McMaster presents restaurant, limited mask mandates to slow virus spread
In a Wednesday afternoon press conference, South Carolina Gov. Henry McMaster presented an executive order that makes mandatory the measures which had previously been only recommended for restaurants, venues and other gathering places. They will go into effect Monday, Aug. 3.
Then starting Aug. 5, McMaster said his executive order requires face masks be worn in all government buildings, for town, city, county and state buildings.
It’s all for the purpose of slowing the spread of COVID-19 virus, McMaster said, and he said it “fills in the gaps” for the 40 percent of the state whose local governments have not yet requested or mandated masks and social distancing.
“These limited restrictions are temporary, they are measured, and they are targeted towards what we know works,” said Gov. Henry McMaster. “These measures give South Carolina the best chance to slow the spread of the virus without shutting down the state’s economy … to reopen business safely.”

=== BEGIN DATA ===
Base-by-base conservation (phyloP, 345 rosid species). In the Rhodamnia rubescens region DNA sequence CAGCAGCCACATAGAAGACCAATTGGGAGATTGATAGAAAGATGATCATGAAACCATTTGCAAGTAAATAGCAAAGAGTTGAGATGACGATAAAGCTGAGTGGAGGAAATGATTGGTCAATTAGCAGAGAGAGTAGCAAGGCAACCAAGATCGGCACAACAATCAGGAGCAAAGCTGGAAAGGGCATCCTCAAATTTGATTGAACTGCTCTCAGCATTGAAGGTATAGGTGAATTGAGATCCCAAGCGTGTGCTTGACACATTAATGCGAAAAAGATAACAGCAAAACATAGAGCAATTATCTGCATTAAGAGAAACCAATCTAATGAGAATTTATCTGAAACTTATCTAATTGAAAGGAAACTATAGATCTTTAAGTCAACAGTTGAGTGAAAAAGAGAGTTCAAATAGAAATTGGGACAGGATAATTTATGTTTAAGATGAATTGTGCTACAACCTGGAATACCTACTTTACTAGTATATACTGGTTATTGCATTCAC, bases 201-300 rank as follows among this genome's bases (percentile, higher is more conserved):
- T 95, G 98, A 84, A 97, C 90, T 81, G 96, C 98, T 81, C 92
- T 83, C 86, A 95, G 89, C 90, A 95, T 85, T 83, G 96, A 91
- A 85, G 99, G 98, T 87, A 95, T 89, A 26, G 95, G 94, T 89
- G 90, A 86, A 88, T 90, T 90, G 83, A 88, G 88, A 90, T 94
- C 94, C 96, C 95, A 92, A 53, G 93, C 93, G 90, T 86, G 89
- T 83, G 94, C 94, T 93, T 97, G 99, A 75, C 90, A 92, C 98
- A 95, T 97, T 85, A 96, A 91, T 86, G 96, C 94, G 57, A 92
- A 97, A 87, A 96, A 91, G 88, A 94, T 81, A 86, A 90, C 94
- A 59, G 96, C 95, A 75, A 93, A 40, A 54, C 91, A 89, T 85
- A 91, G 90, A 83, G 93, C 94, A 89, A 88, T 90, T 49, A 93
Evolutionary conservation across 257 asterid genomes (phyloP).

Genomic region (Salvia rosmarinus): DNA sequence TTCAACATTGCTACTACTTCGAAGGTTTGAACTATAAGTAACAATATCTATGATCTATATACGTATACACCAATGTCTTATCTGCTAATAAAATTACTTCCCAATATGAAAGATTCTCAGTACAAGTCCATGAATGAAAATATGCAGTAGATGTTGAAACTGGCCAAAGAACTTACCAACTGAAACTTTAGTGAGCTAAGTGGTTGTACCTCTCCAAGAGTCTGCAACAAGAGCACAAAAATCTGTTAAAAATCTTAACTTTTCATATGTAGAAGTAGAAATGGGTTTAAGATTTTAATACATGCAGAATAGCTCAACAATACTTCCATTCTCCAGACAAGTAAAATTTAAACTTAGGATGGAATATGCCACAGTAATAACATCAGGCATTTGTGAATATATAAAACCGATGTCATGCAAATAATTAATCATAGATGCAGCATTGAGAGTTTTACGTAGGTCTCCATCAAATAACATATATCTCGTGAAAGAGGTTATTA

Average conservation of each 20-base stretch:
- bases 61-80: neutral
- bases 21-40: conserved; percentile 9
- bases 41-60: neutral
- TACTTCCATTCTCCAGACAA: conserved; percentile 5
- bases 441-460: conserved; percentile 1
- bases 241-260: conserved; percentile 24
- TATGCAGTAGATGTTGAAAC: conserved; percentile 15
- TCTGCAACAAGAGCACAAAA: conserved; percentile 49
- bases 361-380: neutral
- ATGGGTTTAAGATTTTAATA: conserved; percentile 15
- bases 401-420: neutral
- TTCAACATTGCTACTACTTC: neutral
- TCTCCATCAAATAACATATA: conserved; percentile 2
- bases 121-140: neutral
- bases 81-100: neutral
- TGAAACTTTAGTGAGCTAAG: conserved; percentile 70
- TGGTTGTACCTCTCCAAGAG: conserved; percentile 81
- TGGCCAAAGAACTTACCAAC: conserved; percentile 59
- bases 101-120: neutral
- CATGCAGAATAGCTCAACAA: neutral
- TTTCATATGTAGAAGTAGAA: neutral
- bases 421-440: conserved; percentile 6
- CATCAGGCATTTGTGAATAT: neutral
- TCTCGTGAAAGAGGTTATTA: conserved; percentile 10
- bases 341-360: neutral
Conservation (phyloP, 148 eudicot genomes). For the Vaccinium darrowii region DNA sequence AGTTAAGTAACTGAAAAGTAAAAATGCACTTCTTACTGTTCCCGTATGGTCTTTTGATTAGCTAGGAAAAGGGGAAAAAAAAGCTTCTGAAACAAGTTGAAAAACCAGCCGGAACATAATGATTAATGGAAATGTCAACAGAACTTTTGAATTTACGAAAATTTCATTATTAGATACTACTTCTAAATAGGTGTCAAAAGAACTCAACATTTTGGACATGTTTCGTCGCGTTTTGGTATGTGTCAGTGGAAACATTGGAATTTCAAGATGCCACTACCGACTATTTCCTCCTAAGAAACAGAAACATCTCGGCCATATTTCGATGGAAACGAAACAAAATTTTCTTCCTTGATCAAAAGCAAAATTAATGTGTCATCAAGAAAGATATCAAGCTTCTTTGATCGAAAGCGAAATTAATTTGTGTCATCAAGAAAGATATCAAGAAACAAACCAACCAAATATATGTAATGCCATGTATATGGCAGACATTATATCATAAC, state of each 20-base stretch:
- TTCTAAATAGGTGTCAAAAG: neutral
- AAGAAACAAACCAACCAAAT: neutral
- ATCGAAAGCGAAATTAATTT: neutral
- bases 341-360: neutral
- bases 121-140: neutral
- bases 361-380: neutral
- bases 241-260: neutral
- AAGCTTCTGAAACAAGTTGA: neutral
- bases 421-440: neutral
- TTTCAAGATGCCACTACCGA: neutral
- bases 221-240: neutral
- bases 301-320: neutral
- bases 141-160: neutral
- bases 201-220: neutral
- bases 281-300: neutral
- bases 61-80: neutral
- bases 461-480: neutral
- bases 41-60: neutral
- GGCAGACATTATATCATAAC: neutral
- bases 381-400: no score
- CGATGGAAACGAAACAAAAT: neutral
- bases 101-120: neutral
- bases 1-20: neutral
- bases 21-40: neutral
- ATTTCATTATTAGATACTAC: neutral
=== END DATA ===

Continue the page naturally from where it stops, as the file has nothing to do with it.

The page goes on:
Regarding masks in other buildings, McMaster asked local governments to take the lead to pass ordinance aces and enforce wearing masks in all public buildings as it would help slow the spread of COVID-19.
By his executive order, however, the governor made mandatory the restaurant and venue guidelines which were previously recommended by AccelerateSC. They include, he said, what many, but not all restaurants were already following, such as patrons at no more than 50 percent capacity, tables at least 6 feet apart, and except for family, tables are limited to 8 people. Staff and patrons, until food arrives, are now required to wear masks and social distance, and people can not congregate near bars.
This is great news. The restaurant industry specifically requires a boost to survive. Obviously precautions and social distancing norms need to be followed. Thank you for sharing this article.
It’s true. The restaurants in our county are doing better than some other locations because there is not so much competition and they have been working hard to adapt. We are a small rural county so have few restaurants, but some are making needed long-term improvements as a result of the difficult times, expanding menus, etc. Thank you for checking in.